Whether Luxembourgish companies can attract the required financing to advance toward their net-zero goals will depend greatly on the types of projects they undertake and the investment of effort and budget forthcoming from private and public institutions.

A path forward

If Luxembourg’s major sectors assess, report, and mitigate their carbon footprint with attention to Scope 3 emissions, they can make significant progress toward meeting or even surpassing national goals for reducing emissions. At the same time, remaining competitive will require companies to capitalize on the opportunities offered by current and future sustainability efforts.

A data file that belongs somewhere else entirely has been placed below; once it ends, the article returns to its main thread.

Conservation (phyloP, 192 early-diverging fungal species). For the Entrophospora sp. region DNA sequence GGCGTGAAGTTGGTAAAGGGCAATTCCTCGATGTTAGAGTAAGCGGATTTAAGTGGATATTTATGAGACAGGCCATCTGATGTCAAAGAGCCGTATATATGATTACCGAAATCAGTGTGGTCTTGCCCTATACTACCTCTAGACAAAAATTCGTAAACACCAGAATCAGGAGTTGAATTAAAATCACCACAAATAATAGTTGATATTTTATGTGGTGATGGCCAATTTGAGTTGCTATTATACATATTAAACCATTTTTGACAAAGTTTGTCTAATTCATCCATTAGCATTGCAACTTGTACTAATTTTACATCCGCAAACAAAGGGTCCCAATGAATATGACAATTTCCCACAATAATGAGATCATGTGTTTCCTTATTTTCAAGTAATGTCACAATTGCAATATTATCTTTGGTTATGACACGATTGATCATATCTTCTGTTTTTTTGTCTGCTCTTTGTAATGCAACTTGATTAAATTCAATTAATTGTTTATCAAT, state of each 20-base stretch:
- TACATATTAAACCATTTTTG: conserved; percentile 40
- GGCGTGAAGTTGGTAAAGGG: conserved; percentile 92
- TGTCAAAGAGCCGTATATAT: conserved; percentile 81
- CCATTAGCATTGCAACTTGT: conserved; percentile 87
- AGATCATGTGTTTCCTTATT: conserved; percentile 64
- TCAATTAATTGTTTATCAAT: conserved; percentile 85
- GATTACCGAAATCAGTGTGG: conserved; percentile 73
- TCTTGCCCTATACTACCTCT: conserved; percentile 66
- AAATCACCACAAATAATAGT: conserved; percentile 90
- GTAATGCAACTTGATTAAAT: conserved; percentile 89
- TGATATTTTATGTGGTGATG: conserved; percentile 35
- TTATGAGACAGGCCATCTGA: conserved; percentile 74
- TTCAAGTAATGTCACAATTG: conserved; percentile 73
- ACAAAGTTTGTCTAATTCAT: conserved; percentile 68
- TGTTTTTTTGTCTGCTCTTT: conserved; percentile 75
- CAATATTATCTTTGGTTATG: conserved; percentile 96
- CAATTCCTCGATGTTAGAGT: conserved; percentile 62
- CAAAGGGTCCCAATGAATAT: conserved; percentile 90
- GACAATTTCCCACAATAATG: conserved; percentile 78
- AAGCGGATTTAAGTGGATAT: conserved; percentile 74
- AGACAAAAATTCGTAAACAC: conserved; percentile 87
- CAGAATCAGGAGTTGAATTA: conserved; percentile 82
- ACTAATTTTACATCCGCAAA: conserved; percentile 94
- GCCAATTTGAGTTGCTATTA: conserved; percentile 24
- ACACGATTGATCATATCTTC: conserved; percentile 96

Success will require segmenting initiatives to reduce emissions by business model (portfolio change or capital investment, for example) and by their financial implications.

With concerted effort and a business community ready to make the most of sustainability opportunities, Luxembourg can go far toward achieving its ambitions for decarbonization.